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Saturday, 11 August 2012

Share Everything

One of the most surprising things to happen during the last term of a crazy school year where I transformed my teaching and status, was being contacted by a school in Portsmouth who had seen a scheme of work I had been trailing with my Year 9's through www.ictwithmissp.co.uk They asked if they could use it and have access o the online resources that went with it. Obviously they could only see the lessons as I laid them out for students to access through my blended learning model.

I said "Yes, of course, here is all the gubbins you will need."

I told this story to other teachers both within my own department, school and to teaching friends outside of school. They all asked the same question "Why did you just hand it over? Why didn't you ask for money?"

My answer "Share Everything."

I have an open source attitude to teaching. Firstly, education should be free, and every child should have access to the same resources. This obviously doesn't happen in any education system. The richest children will always have access to the best of everything meaning the wealthy will stay wealthy and the poor will stay poor (but that's a separate argument). Secondly, like open source coding, the collaboration of minds improves the software, everyone contributing a piece to move forward. If a few of my own lesson plans or ideas are a starting point, and then a teacher in Portsmouth improves them and then a teacher from Preston adds an idea, we ALL benefit! Let's stop giving our money to third party companies who don't know anything about teaching.  Stop teaching the curriculum, let's create our own curriculum. We are the experts in our fields, we should shape our own education system for the better.

Listen to this guy, because this is what I think I'm doing, and you should be doing too:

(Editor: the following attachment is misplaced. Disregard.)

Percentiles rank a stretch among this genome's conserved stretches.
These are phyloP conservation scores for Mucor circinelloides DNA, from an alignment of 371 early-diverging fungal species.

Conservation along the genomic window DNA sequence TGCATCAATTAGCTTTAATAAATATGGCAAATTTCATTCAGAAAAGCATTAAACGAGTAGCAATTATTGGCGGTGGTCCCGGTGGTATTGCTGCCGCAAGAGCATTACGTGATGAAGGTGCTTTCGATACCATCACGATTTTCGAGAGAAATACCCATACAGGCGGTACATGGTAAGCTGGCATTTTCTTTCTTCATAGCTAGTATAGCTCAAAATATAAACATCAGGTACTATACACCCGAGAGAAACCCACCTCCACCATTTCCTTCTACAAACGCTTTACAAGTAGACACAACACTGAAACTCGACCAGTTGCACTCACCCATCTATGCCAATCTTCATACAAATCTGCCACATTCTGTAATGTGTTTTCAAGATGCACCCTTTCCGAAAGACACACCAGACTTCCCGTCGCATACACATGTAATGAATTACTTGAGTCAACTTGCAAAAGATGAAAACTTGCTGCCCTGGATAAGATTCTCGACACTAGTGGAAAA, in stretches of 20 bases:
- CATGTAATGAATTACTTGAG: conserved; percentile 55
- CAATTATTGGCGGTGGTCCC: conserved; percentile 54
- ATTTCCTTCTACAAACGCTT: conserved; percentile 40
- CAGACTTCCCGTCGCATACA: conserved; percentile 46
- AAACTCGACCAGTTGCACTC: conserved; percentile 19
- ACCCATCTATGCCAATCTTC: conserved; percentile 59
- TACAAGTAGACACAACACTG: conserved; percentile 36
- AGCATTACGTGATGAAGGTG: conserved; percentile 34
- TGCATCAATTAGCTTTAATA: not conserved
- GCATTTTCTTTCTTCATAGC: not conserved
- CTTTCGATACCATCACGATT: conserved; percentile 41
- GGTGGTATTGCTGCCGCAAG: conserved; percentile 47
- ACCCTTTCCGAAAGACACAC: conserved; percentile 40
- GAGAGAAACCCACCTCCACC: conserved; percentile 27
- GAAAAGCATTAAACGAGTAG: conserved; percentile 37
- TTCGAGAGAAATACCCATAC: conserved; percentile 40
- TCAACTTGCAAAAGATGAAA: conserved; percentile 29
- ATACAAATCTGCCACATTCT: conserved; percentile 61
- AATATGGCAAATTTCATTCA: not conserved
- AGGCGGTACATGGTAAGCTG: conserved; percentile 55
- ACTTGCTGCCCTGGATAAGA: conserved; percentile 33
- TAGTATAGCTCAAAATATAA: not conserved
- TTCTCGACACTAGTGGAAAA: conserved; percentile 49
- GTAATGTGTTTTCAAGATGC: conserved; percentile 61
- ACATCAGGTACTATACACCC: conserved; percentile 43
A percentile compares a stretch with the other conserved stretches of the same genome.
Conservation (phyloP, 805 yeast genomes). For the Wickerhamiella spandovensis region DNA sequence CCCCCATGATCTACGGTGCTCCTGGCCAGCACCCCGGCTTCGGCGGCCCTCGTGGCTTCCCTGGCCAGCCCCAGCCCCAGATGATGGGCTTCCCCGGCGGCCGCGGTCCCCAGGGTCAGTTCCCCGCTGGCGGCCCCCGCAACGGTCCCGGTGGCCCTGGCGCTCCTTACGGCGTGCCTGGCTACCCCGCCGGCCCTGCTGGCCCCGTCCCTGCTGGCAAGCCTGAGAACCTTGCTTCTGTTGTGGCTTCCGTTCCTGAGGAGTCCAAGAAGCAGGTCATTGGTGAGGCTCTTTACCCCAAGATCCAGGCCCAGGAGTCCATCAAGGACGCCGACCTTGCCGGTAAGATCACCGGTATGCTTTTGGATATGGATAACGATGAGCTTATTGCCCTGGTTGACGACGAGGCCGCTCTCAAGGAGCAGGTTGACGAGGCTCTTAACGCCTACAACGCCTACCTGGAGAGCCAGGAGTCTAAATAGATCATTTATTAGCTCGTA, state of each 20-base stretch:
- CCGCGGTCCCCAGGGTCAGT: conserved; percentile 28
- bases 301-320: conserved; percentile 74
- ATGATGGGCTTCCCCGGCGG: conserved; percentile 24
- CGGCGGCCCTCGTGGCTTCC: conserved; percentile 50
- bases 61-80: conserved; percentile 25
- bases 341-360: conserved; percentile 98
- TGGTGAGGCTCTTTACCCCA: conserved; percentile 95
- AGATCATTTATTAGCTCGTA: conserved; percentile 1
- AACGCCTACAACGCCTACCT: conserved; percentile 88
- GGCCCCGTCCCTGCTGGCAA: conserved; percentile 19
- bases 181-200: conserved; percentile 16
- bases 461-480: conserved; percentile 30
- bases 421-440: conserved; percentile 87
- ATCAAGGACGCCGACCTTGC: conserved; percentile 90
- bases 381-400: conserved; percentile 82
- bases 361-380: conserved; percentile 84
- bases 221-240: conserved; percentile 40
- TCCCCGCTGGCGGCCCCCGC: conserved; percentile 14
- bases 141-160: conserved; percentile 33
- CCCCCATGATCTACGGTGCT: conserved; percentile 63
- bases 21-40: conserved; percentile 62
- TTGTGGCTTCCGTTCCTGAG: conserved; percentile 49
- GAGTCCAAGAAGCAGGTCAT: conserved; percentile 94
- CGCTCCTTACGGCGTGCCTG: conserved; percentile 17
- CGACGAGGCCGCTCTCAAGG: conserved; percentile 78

3 comments:

  1. I totally agree with you comments. It is really about the kids and when we have best practice or something which excites the kids then we should share that with all staff for them to excite the kids in there schools.
    Keep up the good work.

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  2. I love Will Richardson - he has been a sage in innovation in education for years!

    I also think you are right to 'share everything'!

    That said, not everything shared by the giver is of equal value to the recipient.
    The TES resource bank is full of rubbish which is enourmously popular.
    The problem here is NOT free vs paid for.
    The problem here is the way our education system is built - and I totally agree with Will that it needs 'disrupting'.

    Good publishing should help to do that. It helps to sift out the materials that really helps teachers to improve pupil engagement and learning.

    Of course there is lots of cynical publishing - which rips off teachers and pupils financially and educationally.

    You are right to 'share everything' - mainly because it forces everyone (especially publishers) to raise their game - and to add more value.

    Publishing is - at the core - quality assurance+marketing. That is all. I would argue we still need those things (though I have a vested interest) and that these services are worth paying for.

    I know hundreds of teachers who work their behinds off, creating personalised materials for their kids, (and have little time for anything else) and share it willingly. But it is rarely used by others - because they don't know about it and it normally needs some changes to make it useful to others. In other words - it needs 'publishing'. This is a service that is worth paying for.

    Does this justify the silly money some publishers charge? or the old - unsustainable business models that many publishers still use? NO!

    But - Don't assume that all publishers or all businesses are in 'conflict' with the 'share everything' approach. It helps everyone.

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  3. good luck with this ... you will always have a fight on your hands from the publishers and corporations ...

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